The authors agree, “Women are essential in America’s armed services. Unfortunately, disproportionate injuries and even physical disability are facts of life for many who serve.  In targeting young women for recruitment into close-combat jobs, the Department of Defense must ensure they are fully informed of the risks, and as women take on other formerly restricted roles, their health must be meticulously documented and studied.”

   4. Update: Gender-Mixed Training & Ground Combat Assignment Results

In 2016, Marine Corps Training & Education Command (TECOM) leaders initiated new training programs to prepare female recruits for the physical demands of assignments in formerly all-male direct ground combat units such as the infantry.  The plan introduced a two-tiered system of qualification standards in the early months of enlisted training.  The bifurcated basic physical fitness and combat fitness (PFT and CFT) training tests recognize differences between male and female capabilities, but also allow women to enter combat arms training if they score at higher levels.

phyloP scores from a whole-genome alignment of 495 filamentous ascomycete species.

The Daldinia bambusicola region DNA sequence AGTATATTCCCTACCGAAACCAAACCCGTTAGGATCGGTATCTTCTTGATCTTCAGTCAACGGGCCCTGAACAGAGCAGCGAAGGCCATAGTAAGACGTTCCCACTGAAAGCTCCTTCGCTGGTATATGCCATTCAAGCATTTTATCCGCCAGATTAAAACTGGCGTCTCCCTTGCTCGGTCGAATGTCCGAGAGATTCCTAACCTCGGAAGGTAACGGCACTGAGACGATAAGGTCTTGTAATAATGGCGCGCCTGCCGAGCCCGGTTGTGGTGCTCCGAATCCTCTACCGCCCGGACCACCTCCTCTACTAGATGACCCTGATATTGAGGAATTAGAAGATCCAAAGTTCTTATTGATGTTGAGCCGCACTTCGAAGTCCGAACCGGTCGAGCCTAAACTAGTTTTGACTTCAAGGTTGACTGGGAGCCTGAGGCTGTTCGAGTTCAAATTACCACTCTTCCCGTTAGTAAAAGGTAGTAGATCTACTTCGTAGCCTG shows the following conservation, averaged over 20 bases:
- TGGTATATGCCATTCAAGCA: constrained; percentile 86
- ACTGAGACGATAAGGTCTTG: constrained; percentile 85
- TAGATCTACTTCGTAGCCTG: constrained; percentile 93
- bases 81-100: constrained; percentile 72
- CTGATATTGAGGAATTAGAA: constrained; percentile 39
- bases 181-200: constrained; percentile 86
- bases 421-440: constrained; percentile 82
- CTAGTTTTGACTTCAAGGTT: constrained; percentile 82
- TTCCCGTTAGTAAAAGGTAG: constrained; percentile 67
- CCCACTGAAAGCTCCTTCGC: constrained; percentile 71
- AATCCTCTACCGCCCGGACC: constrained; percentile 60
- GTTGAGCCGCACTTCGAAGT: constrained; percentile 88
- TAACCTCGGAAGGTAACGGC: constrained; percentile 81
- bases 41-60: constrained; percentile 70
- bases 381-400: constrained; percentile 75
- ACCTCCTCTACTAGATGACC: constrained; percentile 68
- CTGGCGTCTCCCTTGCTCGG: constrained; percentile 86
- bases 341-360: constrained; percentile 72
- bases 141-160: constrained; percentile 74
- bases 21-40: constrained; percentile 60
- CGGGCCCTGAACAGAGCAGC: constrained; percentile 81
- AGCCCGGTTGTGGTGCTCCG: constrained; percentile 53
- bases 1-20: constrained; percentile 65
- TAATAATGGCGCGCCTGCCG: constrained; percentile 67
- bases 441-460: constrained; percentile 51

To get a maximum score in basic training, for example, male Marines between 17–20 years old must do 20 pull-ups; women must do 7.  Recruits who achieve higher scores on PFT and CFT tests may enter combat arms training, where they must meet occupational requirements that apply on a gender-neutral basis.

Results of the revised training tests are not consistent with media and feminist expectations.

Only 1% of recruits were women seeking combat arms contracts, and of these, only 25% (13 of 51) qualified in initial tests to attempt combat arms occupational (MOS) training.  The pass rate for men was 97%.

Similar pass/fail rates occurred last year, FY 2016.  Six of 24 female recruits (also 25%) met MOS Classification Standards, compared to 96% of the men.  Female recruits who do not seek such assignments and training are eligible for other non-combat occupations.